There’s a lot of light and shade on the album. There’s some super dark moments. There’s a song called “Lightning,” which is basically about having something great but then losing it, and hoping lightning will strike twice. There’s another song that I’ve written called “Madness.” It’s basically saying, if this is madness, then put my hands in chains; it’s all I know how to do. And then it splits from there to some singer-songwriter type of things that are personal.
Ever since your debut album Just as I Am, you’ve made it a point to be involved in the songwriting process. How important is that aspect for you when working on new music?
It’s very important. I’ve always liked singing songs where I remember the state I was in when I wrote it. If I’ve written a song because it’s something that’s affected me at a certain point in my life, when I play it live I can then relay that emotion. I think sometimes when you sing someone else’s song, it’s hard to connect with it.
You became a dad right before your album Armageddon was released. You dedicated the record “Big Bad World” to your son Hudson. How has that major life change influenced your music?
Once I knew I was having a child, that was when I really started to think about the world that he was going to inherit. And my songwriting kind of broadened, it got a little bit more depth to it. I definitely am very influenced by having a child. It’s changed my life, and obviously changed my art.
I was in Los Angeles when I wrote “Big Bad World.” I was making it up on the guitar and I started singing that lyric (“You don’t have to worry, I won’t let the big bad world get you”), and I literally started to ball my eyes out. I’m not always emotional in that way. But I just remember saying to my wife, “Jules, I started writing this song. Now I think it’s Hudson’s song.” We obviously hadn’t met Hudson yet. I started singing it to her and we both just started balling our eyes out. But that’s probably another thing that parents can relate to. It just makes you so emo!
Switching gears, you’ve been very selective when it comes to collaborating with other artists, and that shortlist includes the likes of Jordin Sparks, Eve, and Chicago rapper Lupe Fiasco. What’s your process behind choosing who you’d like to work with?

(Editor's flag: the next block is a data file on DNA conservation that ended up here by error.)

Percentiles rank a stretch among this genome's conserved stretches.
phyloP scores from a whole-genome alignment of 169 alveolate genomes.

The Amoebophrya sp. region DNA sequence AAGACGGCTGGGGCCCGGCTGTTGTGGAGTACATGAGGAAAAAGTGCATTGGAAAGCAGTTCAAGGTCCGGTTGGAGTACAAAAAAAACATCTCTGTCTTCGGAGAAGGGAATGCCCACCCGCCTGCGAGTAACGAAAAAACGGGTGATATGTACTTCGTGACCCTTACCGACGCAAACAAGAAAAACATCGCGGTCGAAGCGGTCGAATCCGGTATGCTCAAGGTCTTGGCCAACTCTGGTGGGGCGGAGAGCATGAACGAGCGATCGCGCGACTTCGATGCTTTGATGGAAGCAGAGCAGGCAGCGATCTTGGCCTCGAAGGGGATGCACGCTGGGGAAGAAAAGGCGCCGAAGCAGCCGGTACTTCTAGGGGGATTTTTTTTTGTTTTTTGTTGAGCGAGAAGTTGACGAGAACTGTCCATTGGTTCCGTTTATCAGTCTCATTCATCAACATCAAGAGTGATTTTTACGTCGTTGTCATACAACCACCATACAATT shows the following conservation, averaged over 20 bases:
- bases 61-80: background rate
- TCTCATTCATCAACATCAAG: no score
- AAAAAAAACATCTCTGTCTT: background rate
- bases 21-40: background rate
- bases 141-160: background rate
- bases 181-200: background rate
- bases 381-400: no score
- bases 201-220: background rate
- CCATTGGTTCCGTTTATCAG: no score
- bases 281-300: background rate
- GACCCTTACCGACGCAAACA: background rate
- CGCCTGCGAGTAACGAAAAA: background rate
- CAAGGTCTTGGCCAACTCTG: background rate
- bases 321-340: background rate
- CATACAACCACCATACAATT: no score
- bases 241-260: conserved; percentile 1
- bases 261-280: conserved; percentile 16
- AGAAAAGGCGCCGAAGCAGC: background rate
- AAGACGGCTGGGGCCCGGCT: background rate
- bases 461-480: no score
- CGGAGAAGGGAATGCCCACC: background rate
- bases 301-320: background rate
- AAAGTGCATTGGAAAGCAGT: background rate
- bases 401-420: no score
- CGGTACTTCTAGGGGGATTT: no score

I think beyond myself, the selection process is determined by the DNA of the song. With a song like “Battle Scars,” for example, if I went for a different rapper that usually talks about shaking your booty in the club, or sings about brands, it would have had a completely different sway to it. I needed something that was from the heart, that was deep, that was going to reflect what I wanted when I wrote “Battle Scars.” I wanted the rap to reflect the fact that, hey, we all have battle scars. For some of us it’s relationships, for some of us it’s words that were said to us. When Lupe came into my studio in Sydney and he started rapping, I was like ah, this is the perfect marriage.
What would you say is the major difference between performing in Australia and performing in America?
Well, I guess over here I’m starting from scratch. I’m a new artist. Whereas in Australia, I’ve built my career up to where I’m playing to thousands of people. It’s just a completely different headspace. It’s super humbling, and it’s also exciting and challenging all at the same time. It’s a great challenge, and I’m absolutely loving it.
With two number one albums, several chart-topping singles, and a collection of ARIA awards on your shelf, it’s fair to say that you’ve done quite well for yourself since winning Australian Idol in 2003. With that said, how do you measure your own success?
I’ve swam in a safe pond for a while now. And now I’m kind of in a school of sharks is how I feel. Even though I’ve had that success, I still feel like I’m having to really fight for my art at the moment, and be a new artist and deal with labels and people that I’ve never met.
You’ve certainly gained a lot of knowledge in your 10-plus year music career. If you could go back in time, what advice would give a young Guy Sebastian who was just starting out?
I used to have a huge afro that was just ridiculous. I would probably just say, dude, get a haircut.